A report from Bloomberg this week reveals that big companies are apparently pausing or pulling their ads from YouTube. This is apparently a result of reports that have come out that the comments section of some videos on the platform are being used to spread links to pedophilia videos.
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YouTuber Matt Watson in a lengthy 20-minute video first brought the matter of a “soft-core pedophilia” ring being facilitated on YouTube. In the video, he explains how some users are using YouTube’s comments to identify certain videos and timestamps that show mostly young girls in sexually suggestive positions. Further, he demonstrated that after those videos are clicked a few times, YouTube’s recommendation algorithm will continue to find similar ones.
Once it was discovered these videos were monetized and ads were appearing on them, companies then started pulling or pausing their campaigns on the platform as a whole. Bloomberg says that both Disney and Nestle have pulled their ads from appearing on videos. Gizmodo further points out that Epic Games, the developer behind Fortnite, as well as Grammarly have both reached out to YouTube regarding the matter.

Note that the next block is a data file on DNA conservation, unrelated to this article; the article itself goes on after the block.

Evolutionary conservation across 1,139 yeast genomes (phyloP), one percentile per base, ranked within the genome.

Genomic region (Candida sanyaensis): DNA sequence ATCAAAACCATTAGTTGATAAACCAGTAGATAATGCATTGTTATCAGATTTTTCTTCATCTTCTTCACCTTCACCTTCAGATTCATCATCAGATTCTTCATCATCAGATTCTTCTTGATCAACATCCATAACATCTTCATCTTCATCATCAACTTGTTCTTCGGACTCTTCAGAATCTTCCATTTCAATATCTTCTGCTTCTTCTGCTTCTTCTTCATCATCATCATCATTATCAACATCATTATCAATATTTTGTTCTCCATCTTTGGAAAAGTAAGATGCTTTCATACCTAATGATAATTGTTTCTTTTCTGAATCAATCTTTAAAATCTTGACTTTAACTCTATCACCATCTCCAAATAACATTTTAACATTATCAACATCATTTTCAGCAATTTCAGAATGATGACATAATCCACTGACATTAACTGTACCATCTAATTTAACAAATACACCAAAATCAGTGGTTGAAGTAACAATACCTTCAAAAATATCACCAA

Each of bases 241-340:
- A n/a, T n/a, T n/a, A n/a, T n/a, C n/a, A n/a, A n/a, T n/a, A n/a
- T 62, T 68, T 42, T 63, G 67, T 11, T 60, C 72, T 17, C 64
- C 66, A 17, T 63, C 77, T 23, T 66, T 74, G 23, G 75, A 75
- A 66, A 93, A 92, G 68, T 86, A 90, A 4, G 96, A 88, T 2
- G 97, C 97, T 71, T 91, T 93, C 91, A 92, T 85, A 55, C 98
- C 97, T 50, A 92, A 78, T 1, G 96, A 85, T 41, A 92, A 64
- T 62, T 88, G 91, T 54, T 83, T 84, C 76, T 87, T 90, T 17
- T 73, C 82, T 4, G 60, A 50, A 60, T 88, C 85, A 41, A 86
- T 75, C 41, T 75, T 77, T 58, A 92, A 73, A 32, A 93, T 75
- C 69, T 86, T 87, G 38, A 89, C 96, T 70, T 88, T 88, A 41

Update 2/22: YouTube has since confirmed to Engadget that it is proactively demonetizing videos which are prone to predatory comments. As noted on Twitter, this doesn’t mean that the videos themselves are unsuitable for advertisers, but rather that they could trigger the inappropriate comments. It doesn’t seem like this is a permanent policy.
Further, companies pulling their ads now also include AT&T and Hasbro.
A YouTube spokesperson also commented on the situation with the following statement:
Any content – including comments – that endangers minors is abhorrent and we have clear policies prohibiting this on YouTube. We took immediate action by deleting accounts and channels, reporting illegal activity to authorities and disabling comments on tens of millions of videos that include minors. There’s more to be done, and we continue to work to improve and catch abuse more quickly.
More on YouTube:
- YouTube revises strike system w/ initial warning, consistent strikes, better explanations
- Google details how it fights ‘fake news’ in Search, News, YouTube, and ads
- YouTube CEO Susan Wojcicki recaps progress in 2018 and shares 2019 priorities